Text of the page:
Baseball during the Great Depression of the 1930s galvanized communities and provided a struggling country with heroes. Jewish player Hank Greenberg gave the people of Detroit—and America—a reason to be proud.
But America was facing more than economic hardship. Hitler’s agenda heightened the persecution of Jews abroad while anti-Semitism intensified political and social tensions in the U.S. The six-foot-four-inch Greenberg, the nation’s most prominent Jew, became not only an iconic ball player, but also an important and sometimes controversial symbol of Jewish identity and the American immigrant experience.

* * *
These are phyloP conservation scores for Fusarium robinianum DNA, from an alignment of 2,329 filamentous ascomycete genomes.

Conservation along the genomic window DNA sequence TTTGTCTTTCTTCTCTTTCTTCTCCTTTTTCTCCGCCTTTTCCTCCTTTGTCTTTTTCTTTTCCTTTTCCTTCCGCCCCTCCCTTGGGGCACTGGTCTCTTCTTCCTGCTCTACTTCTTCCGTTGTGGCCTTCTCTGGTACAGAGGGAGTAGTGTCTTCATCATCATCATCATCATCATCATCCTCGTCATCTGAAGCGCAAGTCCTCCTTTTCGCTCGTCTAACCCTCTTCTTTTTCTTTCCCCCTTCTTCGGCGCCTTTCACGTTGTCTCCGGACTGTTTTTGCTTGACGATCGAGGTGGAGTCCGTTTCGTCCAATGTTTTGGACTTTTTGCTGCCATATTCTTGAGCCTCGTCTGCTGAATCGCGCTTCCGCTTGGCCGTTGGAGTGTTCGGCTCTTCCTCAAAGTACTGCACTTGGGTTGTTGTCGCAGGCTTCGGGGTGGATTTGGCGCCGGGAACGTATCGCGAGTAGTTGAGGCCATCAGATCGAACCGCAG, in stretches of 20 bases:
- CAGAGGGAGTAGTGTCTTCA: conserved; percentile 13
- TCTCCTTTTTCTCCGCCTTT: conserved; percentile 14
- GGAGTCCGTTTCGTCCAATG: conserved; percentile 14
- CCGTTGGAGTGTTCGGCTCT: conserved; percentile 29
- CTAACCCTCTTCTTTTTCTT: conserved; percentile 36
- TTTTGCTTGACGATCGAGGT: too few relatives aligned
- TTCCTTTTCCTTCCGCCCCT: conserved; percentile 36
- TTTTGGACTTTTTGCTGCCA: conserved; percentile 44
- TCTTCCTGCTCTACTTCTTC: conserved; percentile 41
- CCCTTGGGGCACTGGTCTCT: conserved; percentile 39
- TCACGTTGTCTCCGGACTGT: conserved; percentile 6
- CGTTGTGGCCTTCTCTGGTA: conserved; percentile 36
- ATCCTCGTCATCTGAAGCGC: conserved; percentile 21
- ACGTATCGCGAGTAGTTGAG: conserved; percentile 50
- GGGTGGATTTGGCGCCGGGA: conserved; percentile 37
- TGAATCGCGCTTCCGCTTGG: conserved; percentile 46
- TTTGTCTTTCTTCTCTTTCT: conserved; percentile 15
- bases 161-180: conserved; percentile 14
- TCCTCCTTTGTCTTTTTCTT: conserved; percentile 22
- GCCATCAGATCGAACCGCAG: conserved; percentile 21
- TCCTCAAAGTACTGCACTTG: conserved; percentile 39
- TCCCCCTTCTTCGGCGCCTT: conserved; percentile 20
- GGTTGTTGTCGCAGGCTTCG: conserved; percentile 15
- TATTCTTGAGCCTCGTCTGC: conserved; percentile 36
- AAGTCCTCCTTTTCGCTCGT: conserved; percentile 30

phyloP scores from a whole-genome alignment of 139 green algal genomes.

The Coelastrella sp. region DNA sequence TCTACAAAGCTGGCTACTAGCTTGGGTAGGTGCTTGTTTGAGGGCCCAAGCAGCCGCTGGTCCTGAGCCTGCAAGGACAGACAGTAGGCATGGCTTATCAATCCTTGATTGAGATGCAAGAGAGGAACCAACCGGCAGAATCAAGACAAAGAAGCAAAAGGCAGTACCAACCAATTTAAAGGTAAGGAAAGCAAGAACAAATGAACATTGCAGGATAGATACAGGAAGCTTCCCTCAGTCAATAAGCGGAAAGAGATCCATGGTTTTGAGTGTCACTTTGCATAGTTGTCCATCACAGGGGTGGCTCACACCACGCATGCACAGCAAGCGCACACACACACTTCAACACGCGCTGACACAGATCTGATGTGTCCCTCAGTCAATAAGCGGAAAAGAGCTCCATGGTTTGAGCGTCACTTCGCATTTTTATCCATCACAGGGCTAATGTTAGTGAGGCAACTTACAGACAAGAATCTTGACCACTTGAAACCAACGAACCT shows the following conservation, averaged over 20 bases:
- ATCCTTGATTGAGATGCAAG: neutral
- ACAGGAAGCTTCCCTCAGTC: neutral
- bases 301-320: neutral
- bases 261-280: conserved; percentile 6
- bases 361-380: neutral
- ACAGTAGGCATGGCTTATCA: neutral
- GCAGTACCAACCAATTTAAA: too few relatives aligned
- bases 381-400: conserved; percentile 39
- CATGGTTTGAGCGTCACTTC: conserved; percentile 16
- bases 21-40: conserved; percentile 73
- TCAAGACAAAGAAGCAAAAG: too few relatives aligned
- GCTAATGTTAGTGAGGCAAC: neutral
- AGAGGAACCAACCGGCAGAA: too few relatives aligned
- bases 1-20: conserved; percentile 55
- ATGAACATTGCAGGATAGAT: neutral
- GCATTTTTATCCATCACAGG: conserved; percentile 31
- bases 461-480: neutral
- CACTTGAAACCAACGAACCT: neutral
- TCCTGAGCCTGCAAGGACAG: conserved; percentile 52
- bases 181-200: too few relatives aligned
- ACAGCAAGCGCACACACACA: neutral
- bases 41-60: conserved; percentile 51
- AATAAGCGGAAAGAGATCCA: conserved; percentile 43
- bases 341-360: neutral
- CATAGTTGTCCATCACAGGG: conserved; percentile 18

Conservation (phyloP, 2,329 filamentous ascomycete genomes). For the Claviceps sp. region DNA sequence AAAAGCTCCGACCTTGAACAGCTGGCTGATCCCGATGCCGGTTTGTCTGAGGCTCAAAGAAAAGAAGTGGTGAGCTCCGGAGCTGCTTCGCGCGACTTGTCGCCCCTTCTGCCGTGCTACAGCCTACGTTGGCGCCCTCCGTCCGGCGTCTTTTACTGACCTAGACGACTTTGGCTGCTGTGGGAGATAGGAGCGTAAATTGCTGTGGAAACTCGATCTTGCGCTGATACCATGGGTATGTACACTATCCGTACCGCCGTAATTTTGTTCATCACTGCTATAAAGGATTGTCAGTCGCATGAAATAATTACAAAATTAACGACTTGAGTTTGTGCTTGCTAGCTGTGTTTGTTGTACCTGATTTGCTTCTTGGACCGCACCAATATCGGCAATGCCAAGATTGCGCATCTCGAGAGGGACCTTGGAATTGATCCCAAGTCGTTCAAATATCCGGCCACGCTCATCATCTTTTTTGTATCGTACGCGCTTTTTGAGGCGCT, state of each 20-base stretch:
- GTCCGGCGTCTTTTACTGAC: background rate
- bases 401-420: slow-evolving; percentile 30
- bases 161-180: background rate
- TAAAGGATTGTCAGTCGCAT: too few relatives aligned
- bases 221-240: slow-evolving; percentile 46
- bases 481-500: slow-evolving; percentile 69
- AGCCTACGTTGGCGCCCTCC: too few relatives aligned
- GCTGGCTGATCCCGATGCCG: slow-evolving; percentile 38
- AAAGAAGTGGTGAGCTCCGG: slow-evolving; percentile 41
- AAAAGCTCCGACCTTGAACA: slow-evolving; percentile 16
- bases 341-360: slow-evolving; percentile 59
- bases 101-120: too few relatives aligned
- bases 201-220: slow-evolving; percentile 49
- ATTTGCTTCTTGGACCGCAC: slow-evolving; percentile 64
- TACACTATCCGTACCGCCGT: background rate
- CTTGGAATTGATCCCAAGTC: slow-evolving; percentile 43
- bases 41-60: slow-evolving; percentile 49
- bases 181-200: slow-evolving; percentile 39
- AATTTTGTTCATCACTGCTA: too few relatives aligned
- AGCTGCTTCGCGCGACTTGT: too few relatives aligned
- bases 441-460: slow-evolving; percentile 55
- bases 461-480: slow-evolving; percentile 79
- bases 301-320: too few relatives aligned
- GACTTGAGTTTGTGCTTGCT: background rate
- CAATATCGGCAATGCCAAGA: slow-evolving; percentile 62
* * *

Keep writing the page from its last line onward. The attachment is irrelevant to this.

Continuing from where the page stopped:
Throughout his twelve-year baseball career and four years of military service, he heard cheers wherever he went along with anti-Semitic taunts. The abuse drove him to legendary feats that put him in the company of the greatest sluggers of the day, including Babe Ruth, Jimmie Foxx, and Lou Gehrig. Hank’s iconic status made his personal dilemmas with religion versus team and ambition versus duty national debates.
Hank Greenberg is an intimate account of his life—a story of integrity and triumph over adversity and a portrait of one of the greatest baseball players and most important Jews of the twentieth century.